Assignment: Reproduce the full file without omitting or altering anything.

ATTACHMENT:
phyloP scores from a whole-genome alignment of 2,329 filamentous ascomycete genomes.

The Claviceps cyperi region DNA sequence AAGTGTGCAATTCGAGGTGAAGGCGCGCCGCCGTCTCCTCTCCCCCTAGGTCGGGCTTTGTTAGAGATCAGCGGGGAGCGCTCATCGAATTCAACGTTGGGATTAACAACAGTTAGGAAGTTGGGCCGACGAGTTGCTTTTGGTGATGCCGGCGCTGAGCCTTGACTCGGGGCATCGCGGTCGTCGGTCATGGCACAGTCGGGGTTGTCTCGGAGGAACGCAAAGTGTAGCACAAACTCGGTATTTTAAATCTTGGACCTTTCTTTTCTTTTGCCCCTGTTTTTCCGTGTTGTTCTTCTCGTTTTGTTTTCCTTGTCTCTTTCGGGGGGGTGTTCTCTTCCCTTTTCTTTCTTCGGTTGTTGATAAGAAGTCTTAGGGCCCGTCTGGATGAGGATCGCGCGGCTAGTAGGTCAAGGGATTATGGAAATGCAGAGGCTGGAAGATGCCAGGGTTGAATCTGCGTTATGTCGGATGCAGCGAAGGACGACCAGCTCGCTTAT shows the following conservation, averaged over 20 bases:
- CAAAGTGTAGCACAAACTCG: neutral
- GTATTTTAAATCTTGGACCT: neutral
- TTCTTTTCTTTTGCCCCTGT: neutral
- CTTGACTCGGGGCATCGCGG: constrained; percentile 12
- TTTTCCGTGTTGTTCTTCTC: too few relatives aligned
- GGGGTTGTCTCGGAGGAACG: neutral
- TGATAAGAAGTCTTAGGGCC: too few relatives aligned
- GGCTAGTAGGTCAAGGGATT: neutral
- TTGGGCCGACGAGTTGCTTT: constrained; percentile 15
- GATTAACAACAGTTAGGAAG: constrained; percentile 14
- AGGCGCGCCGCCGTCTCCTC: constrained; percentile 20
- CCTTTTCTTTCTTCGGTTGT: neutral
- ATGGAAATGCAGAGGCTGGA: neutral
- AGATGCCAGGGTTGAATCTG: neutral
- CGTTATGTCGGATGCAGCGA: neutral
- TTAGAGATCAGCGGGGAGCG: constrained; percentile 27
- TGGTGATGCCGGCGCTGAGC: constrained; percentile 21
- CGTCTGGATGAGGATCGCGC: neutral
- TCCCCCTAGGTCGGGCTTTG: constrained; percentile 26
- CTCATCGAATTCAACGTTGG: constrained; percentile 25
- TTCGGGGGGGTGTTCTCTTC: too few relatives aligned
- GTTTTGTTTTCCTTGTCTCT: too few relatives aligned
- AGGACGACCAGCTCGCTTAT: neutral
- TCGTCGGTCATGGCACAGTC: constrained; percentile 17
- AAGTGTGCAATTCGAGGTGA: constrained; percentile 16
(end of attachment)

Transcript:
phyloP scores from a whole-genome alignment of 2,329 filamentous ascomycete genomes.

The Claviceps cyperi region DNA sequence AAGTGTGCAATTCGAGGTGAAGGCGCGCCGCCGTCTCCTCTCCCCCTAGGTCGGGCTTTGTTAGAGATCAGCGGGGAGCGCTCATCGAATTCAACGTTGGGATTAACAACAGTTAGGAAGTTGGGCCGACGAGTTGCTTTTGGTGATGCCGGCGCTGAGCCTTGACTCGGGGCATCGCGGTCGTCGGTCATGGCACAGTCGGGGTTGTCTCGGAGGAACGCAAAGTGTAGCACAAACTCGGTATTTTAAATCTTGGACCTTTCTTTTCTTTTGCCCCTGTTTTTCCGTGTTGTTCTTCTCGTTTTGTTTTCCTTGTCTCTTTCGGGGGGGTGTTCTCTTCCCTTTTCTTTCTTCGGTTGTTGATAAGAAGTCTTAGGGCCCGTCTGGATGAGGATCGCGCGGCTAGTAGGTCAAGGGATTATGGAAATGCAGAGGCTGGAAGATGCCAGGGTTGAATCTGCGTTATGTCGGATGCAGCGAAGGACGACCAGCTCGCTTAT shows the following conservation, averaged over 20 bases:
- CAAAGTGTAGCACAAACTCG: neutral
- GTATTTTAAATCTTGGACCT: neutral
- TTCTTTTCTTTTGCCCCTGT: neutral
- CTTGACTCGGGGCATCGCGG: constrained; percentile 12
- TTTTCCGTGTTGTTCTTCTC: too few relatives aligned
- GGGGTTGTCTCGGAGGAACG: neutral
- TGATAAGAAGTCTTAGGGCC: too few relatives aligned
- GGCTAGTAGGTCAAGGGATT: neutral
- TTGGGCCGACGAGTTGCTTT: constrained; percentile 15
- GATTAACAACAGTTAGGAAG: constrained; percentile 14
- AGGCGCGCCGCCGTCTCCTC: constrained; percentile 20
- CCTTTTCTTTCTTCGGTTGT: neutral
- ATGGAAATGCAGAGGCTGGA: neutral
- AGATGCCAGGGTTGAATCTG: neutral
- CGTTATGTCGGATGCAGCGA: neutral
- TTAGAGATCAGCGGGGAGCG: constrained; percentile 27
- TGGTGATGCCGGCGCTGAGC: constrained; percentile 21
- CGTCTGGATGAGGATCGCGC: neutral
- TCCCCCTAGGTCGGGCTTTG: constrained; percentile 26
- CTCATCGAATTCAACGTTGG: constrained; percentile 25
- TTCGGGGGGGTGTTCTCTTC: too few relatives aligned
- GTTTTGTTTTCCTTGTCTCT: too few relatives aligned
- AGGACGACCAGCTCGCTTAT: neutral
- TCGTCGGTCATGGCACAGTC: constrained; percentile 17
- AAGTGTGCAATTCGAGGTGA: constrained; percentile 16